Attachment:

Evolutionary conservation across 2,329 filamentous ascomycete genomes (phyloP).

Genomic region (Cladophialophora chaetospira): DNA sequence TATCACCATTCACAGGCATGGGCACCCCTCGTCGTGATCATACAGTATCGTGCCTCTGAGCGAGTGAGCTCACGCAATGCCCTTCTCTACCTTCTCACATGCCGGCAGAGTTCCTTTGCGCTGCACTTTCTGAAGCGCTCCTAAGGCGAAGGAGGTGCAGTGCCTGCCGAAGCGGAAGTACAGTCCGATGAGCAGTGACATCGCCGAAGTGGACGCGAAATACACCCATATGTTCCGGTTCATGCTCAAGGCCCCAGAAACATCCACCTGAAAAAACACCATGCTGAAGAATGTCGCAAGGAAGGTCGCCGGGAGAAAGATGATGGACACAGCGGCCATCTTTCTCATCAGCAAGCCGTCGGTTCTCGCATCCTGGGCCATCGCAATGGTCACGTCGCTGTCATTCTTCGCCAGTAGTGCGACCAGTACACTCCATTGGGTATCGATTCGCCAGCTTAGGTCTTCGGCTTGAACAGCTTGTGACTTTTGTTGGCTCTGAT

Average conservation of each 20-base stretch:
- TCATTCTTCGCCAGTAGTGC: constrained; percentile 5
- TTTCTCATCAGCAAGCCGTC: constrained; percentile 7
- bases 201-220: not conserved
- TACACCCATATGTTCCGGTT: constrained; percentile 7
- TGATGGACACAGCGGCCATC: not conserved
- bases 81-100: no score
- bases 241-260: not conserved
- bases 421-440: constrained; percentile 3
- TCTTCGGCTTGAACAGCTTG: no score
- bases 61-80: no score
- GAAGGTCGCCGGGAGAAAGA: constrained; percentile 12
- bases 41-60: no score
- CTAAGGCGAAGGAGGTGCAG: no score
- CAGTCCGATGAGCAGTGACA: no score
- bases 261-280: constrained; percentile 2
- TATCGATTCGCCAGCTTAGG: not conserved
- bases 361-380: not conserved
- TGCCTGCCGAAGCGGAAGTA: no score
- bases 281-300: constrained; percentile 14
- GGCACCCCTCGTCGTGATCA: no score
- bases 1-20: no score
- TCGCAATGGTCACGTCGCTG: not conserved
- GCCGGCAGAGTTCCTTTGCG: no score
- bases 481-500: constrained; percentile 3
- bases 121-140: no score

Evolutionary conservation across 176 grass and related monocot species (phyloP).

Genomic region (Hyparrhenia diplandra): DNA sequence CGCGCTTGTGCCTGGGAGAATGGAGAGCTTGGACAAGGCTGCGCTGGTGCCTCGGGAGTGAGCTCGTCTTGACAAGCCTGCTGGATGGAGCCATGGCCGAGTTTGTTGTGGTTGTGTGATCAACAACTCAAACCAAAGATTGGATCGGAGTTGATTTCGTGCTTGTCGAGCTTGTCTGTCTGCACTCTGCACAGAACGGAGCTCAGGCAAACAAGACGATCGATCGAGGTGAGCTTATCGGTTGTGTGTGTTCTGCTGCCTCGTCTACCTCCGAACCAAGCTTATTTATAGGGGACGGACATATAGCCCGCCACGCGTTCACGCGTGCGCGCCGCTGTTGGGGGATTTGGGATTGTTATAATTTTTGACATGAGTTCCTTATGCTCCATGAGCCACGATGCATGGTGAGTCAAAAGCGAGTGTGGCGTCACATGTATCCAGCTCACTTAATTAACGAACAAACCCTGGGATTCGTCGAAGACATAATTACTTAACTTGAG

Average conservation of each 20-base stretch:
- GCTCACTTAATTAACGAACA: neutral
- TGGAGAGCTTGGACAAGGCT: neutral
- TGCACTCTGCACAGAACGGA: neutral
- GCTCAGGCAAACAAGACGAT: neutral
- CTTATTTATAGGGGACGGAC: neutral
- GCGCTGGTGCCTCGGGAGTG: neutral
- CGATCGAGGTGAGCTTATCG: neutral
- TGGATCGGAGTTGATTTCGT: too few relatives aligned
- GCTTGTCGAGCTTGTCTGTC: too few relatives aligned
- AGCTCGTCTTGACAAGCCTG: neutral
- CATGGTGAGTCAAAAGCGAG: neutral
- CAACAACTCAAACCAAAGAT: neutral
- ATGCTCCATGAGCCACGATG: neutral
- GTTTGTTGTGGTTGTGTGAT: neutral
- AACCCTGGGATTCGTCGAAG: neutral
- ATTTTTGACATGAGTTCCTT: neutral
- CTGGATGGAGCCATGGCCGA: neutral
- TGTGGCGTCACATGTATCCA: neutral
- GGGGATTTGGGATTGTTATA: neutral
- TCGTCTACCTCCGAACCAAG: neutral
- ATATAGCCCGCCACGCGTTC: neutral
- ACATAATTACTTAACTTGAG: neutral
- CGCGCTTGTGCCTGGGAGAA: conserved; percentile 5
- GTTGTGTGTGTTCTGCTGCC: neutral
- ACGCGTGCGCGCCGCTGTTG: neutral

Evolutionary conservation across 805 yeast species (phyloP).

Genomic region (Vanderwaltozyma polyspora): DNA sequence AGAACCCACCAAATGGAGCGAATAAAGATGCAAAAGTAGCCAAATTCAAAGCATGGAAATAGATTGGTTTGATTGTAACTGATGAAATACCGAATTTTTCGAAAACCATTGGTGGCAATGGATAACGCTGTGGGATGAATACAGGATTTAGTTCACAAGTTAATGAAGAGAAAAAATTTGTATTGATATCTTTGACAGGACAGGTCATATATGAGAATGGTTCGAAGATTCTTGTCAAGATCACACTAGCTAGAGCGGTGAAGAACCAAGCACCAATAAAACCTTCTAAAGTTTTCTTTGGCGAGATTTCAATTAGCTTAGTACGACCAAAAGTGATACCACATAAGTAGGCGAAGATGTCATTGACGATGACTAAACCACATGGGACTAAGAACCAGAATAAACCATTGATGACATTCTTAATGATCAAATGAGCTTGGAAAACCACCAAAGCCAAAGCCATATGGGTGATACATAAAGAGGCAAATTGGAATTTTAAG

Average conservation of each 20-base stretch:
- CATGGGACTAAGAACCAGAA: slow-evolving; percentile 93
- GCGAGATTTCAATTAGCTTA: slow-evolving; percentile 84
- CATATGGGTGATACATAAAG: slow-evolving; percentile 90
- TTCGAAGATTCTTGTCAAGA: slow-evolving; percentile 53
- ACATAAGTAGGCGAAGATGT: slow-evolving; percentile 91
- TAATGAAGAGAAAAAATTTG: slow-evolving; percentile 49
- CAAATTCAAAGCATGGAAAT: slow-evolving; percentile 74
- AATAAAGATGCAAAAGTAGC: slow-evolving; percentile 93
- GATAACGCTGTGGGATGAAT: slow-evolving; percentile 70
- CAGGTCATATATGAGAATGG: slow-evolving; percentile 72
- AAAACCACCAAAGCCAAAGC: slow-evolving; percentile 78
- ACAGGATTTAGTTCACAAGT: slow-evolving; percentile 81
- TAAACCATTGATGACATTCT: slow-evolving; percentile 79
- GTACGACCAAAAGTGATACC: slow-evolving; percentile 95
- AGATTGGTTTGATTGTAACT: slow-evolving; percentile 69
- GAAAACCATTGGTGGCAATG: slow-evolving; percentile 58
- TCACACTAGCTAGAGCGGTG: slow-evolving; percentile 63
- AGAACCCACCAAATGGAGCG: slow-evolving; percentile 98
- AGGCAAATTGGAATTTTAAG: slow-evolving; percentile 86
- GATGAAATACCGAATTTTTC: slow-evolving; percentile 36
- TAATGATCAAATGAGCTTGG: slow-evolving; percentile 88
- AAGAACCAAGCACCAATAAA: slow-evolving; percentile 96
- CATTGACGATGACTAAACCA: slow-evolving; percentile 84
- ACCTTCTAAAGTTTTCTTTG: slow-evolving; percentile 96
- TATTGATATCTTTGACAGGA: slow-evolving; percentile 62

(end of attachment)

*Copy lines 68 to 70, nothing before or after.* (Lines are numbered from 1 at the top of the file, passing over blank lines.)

- GATAACGCTGTGGGATGAAT: slow-evolving; percentile 70
- CAGGTCATATATGAGAATGG: slow-evolving; percentile 72
- AAAACCACCAAAGCCAAAGC: slow-evolving; percentile 78